When my daughter was three years old, she announced one day, "From now on, I am not Jewish anymore." Oh boy, an identity crisis at such an early age? Now what? Realizing that the question of who and what is "Jewish" is a tough one to answer at any age, we, more or less, left it alone, hoping it would fix itself. It did. Years later, when we were buying organic eggs at the farmer's market, the seller offered her an "Easter egg."

"I can't have those," she answered. "I'm Jewish."

"I can't have those," she answered. "I'm Jewish" The farmer, a Mennonite who was all too familiar with minority culture and the importance of assessing one's identity, laughed it off. We explained to her that this was not that kind of Easter egg, but merely came from a special kind of chicken, and took it home. She still didn't trust it, and wouldn't eat the egg. So it sat there in our fridge, a symbol of our daughter's newfound sense of self.

I think when children start answering the question of Jewish identity, they feel a need to categorize each person, and every object. Jewish or not Jewish? I may be Jewish, but are my shoes? My goldfish? What about the President of the United States? And, while we're on the topic, why can't I hang a stocking from the mantle in December? What if it is a Jewish stocking?

Apples have been a source of trouble ever since they were wrongfully accused of making Eve fall. A few months ago, we went to an apple orchard in honor of the New Year. Afterwards, a friend of us decided to let her children help her clean the apples, and this involved some explanation of what to look for in a perfect apple. "No worms," she explained to her four-year-old son, "because worms are not kosher." He immediately retorted, "So they're Christian?" Oy.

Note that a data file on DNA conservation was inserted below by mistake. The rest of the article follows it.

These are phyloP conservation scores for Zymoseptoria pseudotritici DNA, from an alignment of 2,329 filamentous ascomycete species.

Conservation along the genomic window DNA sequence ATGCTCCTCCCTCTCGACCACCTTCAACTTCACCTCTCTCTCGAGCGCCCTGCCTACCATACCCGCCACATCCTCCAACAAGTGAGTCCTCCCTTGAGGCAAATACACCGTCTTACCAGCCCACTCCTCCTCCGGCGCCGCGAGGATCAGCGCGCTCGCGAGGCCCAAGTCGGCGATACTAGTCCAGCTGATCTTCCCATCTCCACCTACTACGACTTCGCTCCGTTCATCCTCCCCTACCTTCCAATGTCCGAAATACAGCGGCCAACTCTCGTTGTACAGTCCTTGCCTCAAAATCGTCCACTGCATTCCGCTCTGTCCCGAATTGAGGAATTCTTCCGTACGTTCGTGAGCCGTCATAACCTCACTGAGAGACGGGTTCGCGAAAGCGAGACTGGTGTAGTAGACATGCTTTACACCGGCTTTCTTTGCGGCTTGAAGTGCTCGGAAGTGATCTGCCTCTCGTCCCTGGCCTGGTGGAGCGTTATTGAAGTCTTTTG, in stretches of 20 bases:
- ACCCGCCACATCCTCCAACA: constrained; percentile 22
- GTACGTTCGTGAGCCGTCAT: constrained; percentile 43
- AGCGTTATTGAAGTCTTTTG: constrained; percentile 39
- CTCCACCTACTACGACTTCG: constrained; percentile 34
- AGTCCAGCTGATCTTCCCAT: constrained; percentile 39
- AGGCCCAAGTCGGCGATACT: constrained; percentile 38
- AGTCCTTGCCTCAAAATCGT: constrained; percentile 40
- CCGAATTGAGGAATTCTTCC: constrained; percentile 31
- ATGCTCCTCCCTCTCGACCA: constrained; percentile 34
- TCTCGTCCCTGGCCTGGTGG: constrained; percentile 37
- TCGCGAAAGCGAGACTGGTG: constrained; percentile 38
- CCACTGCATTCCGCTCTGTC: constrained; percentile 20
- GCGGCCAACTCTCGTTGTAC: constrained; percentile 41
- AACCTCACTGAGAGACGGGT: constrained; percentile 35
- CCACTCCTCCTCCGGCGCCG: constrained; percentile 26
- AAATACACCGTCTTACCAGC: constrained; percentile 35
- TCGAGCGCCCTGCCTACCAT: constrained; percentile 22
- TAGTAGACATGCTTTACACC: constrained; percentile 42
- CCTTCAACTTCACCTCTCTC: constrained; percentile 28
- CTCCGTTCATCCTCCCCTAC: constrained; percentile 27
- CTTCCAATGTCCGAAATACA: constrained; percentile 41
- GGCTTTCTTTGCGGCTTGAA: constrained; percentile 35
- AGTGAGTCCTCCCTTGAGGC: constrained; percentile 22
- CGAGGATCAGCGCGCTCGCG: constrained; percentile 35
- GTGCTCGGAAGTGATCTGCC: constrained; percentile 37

Answering our children's questions about who and what is Jewish is harder than it looks. Elie Wiesel tells the story of the Jewish child, who asked his rabbi, "What is a good Jew?"

The rabbi answered the question with another question. "Do you think you are a good Jew?"

"I don't know," the boy said, after which the rabbi said that maybe good Jews are people who, when asked if they are good Jews, answer, "I don't know."

I ask my daughter whether she thinks she is a good Jew, and she doesn't hesitate. "Yes." I ask,"Why?"

"Because I say most blessings," she answers.

"What else?"

"I don't know."

At her age it's not necessarily the knowing that counts, but the doingWell, there it is. She doesn't know, which is okay. At her age it's not necessarily the knowing that counts, but the doing. From lighting Shabbat candles and giving charity, to attending Jewish Day School and saying the Shema prayer when she goes to sleep at night, her Jewish identity is being shaped by actions. She still has a lot of growing to do, and she'll get confused from time to time, but that's okay. There will be plenty of opportunities to learn that, sometimes, an egg is just an egg, and an apple is just an apple.